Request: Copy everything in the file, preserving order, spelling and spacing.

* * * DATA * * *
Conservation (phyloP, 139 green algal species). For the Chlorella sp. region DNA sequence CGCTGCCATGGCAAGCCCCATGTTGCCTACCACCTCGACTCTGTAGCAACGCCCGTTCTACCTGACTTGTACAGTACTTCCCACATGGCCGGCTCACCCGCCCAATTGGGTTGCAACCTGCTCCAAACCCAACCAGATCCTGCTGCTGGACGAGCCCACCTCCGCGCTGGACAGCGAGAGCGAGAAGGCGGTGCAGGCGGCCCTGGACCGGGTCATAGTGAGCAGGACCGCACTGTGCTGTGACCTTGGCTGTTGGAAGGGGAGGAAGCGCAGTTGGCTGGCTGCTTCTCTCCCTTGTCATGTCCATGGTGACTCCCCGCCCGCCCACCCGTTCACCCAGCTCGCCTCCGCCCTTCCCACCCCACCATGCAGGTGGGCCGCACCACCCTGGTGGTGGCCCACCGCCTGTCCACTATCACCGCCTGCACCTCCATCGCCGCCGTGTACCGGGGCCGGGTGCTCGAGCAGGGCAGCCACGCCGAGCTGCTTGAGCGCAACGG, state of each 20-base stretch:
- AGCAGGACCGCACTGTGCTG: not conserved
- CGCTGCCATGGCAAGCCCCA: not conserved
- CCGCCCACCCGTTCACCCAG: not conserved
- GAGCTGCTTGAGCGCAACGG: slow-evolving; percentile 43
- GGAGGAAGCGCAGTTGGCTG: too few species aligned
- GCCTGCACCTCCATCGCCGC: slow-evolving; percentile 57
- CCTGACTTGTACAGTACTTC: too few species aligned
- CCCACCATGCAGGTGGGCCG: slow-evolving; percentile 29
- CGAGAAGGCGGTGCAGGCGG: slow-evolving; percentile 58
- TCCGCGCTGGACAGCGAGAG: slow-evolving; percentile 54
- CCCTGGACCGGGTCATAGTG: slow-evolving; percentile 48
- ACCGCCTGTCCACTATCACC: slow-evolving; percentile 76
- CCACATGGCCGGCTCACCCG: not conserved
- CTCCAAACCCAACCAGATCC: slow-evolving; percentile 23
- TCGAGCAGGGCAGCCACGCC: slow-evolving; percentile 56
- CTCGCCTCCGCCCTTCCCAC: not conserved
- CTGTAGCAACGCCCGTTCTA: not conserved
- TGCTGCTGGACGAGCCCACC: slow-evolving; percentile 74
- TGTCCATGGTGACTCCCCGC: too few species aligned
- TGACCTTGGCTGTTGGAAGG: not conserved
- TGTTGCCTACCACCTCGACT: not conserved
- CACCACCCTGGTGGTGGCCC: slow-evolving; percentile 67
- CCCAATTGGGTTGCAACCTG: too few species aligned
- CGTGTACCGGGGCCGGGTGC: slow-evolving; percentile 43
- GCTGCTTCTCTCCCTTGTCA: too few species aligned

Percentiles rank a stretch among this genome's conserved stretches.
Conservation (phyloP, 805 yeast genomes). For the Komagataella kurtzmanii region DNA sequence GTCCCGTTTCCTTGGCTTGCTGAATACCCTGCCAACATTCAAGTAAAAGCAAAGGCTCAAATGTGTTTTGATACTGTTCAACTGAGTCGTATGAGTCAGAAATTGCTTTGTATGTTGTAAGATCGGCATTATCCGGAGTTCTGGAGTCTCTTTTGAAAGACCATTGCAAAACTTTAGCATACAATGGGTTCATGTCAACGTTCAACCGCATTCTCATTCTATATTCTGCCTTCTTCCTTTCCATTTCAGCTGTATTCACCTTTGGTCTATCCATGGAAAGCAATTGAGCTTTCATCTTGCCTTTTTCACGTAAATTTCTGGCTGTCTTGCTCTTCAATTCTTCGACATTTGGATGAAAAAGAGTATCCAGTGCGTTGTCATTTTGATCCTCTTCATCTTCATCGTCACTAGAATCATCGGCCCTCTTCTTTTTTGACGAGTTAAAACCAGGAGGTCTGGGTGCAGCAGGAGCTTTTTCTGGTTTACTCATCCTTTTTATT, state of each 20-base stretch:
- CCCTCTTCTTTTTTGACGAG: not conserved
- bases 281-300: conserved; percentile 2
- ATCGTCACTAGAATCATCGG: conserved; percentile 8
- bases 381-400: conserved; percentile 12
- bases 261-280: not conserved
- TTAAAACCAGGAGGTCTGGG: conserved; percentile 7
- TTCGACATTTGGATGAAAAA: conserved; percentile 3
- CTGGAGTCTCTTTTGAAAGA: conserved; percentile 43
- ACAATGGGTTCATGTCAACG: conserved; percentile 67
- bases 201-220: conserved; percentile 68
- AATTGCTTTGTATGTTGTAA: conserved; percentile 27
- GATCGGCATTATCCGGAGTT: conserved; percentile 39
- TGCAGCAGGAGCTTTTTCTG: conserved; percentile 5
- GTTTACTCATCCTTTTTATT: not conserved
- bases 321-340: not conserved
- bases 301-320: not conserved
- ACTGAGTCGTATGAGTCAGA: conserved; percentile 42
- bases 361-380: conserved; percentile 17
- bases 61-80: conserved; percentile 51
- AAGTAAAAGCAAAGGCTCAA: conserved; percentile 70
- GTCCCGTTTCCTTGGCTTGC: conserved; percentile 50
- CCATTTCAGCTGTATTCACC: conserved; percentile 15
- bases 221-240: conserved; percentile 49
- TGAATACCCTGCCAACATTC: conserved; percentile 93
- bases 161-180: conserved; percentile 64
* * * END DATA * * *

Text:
Conservation (phyloP, 139 green algal species). For the Chlorella sp. region DNA sequence CGCTGCCATGGCAAGCCCCATGTTGCCTACCACCTCGACTCTGTAGCAACGCCCGTTCTACCTGACTTGTACAGTACTTCCCACATGGCCGGCTCACCCGCCCAATTGGGTTGCAACCTGCTCCAAACCCAACCAGATCCTGCTGCTGGACGAGCCCACCTCCGCGCTGGACAGCGAGAGCGAGAAGGCGGTGCAGGCGGCCCTGGACCGGGTCATAGTGAGCAGGACCGCACTGTGCTGTGACCTTGGCTGTTGGAAGGGGAGGAAGCGCAGTTGGCTGGCTGCTTCTCTCCCTTGTCATGTCCATGGTGACTCCCCGCCCGCCCACCCGTTCACCCAGCTCGCCTCCGCCCTTCCCACCCCACCATGCAGGTGGGCCGCACCACCCTGGTGGTGGCCCACCGCCTGTCCACTATCACCGCCTGCACCTCCATCGCCGCCGTGTACCGGGGCCGGGTGCTCGAGCAGGGCAGCCACGCCGAGCTGCTTGAGCGCAACGG, state of each 20-base stretch:
- AGCAGGACCGCACTGTGCTG: not conserved
- CGCTGCCATGGCAAGCCCCA: not conserved
- CCGCCCACCCGTTCACCCAG: not conserved
- GAGCTGCTTGAGCGCAACGG: slow-evolving; percentile 43
- GGAGGAAGCGCAGTTGGCTG: too few species aligned
- GCCTGCACCTCCATCGCCGC: slow-evolving; percentile 57
- CCTGACTTGTACAGTACTTC: too few species aligned
- CCCACCATGCAGGTGGGCCG: slow-evolving; percentile 29
- CGAGAAGGCGGTGCAGGCGG: slow-evolving; percentile 58
- TCCGCGCTGGACAGCGAGAG: slow-evolving; percentile 54
- CCCTGGACCGGGTCATAGTG: slow-evolving; percentile 48
- ACCGCCTGTCCACTATCACC: slow-evolving; percentile 76
- CCACATGGCCGGCTCACCCG: not conserved
- CTCCAAACCCAACCAGATCC: slow-evolving; percentile 23
- TCGAGCAGGGCAGCCACGCC: slow-evolving; percentile 56
- CTCGCCTCCGCCCTTCCCAC: not conserved
- CTGTAGCAACGCCCGTTCTA: not conserved
- TGCTGCTGGACGAGCCCACC: slow-evolving; percentile 74
- TGTCCATGGTGACTCCCCGC: too few species aligned
- TGACCTTGGCTGTTGGAAGG: not conserved
- TGTTGCCTACCACCTCGACT: not conserved
- CACCACCCTGGTGGTGGCCC: slow-evolving; percentile 67
- CCCAATTGGGTTGCAACCTG: too few species aligned
- CGTGTACCGGGGCCGGGTGC: slow-evolving; percentile 43
- GCTGCTTCTCTCCCTTGTCA: too few species aligned

Percentiles rank a stretch among this genome's conserved stretches.
Conservation (phyloP, 805 yeast genomes). For the Komagataella kurtzmanii region DNA sequence GTCCCGTTTCCTTGGCTTGCTGAATACCCTGCCAACATTCAAGTAAAAGCAAAGGCTCAAATGTGTTTTGATACTGTTCAACTGAGTCGTATGAGTCAGAAATTGCTTTGTATGTTGTAAGATCGGCATTATCCGGAGTTCTGGAGTCTCTTTTGAAAGACCATTGCAAAACTTTAGCATACAATGGGTTCATGTCAACGTTCAACCGCATTCTCATTCTATATTCTGCCTTCTTCCTTTCCATTTCAGCTGTATTCACCTTTGGTCTATCCATGGAAAGCAATTGAGCTTTCATCTTGCCTTTTTCACGTAAATTTCTGGCTGTCTTGCTCTTCAATTCTTCGACATTTGGATGAAAAAGAGTATCCAGTGCGTTGTCATTTTGATCCTCTTCATCTTCATCGTCACTAGAATCATCGGCCCTCTTCTTTTTTGACGAGTTAAAACCAGGAGGTCTGGGTGCAGCAGGAGCTTTTTCTGGTTTACTCATCCTTTTTATT, state of each 20-base stretch:
- CCCTCTTCTTTTTTGACGAG: not conserved
- bases 281-300: conserved; percentile 2
- ATCGTCACTAGAATCATCGG: conserved; percentile 8
- bases 381-400: conserved; percentile 12
- bases 261-280: not conserved
- TTAAAACCAGGAGGTCTGGG: conserved; percentile 7
- TTCGACATTTGGATGAAAAA: conserved; percentile 3
- CTGGAGTCTCTTTTGAAAGA: conserved; percentile 43
- ACAATGGGTTCATGTCAACG: conserved; percentile 67
- bases 201-220: conserved; percentile 68
- AATTGCTTTGTATGTTGTAA: conserved; percentile 27
- GATCGGCATTATCCGGAGTT: conserved; percentile 39
- TGCAGCAGGAGCTTTTTCTG: conserved; percentile 5
- GTTTACTCATCCTTTTTATT: not conserved
- bases 321-340: not conserved
- bases 301-320: not conserved
- ACTGAGTCGTATGAGTCAGA: conserved; percentile 42
- bases 361-380: conserved; percentile 17
- bases 61-80: conserved; percentile 51
- AAGTAAAAGCAAAGGCTCAA: conserved; percentile 70
- GTCCCGTTTCCTTGGCTTGC: conserved; percentile 50
- CCATTTCAGCTGTATTCACC: conserved; percentile 15
- bases 221-240: conserved; percentile 49
- TGAATACCCTGCCAACATTC: conserved; percentile 93
- bases 161-180: conserved; percentile 64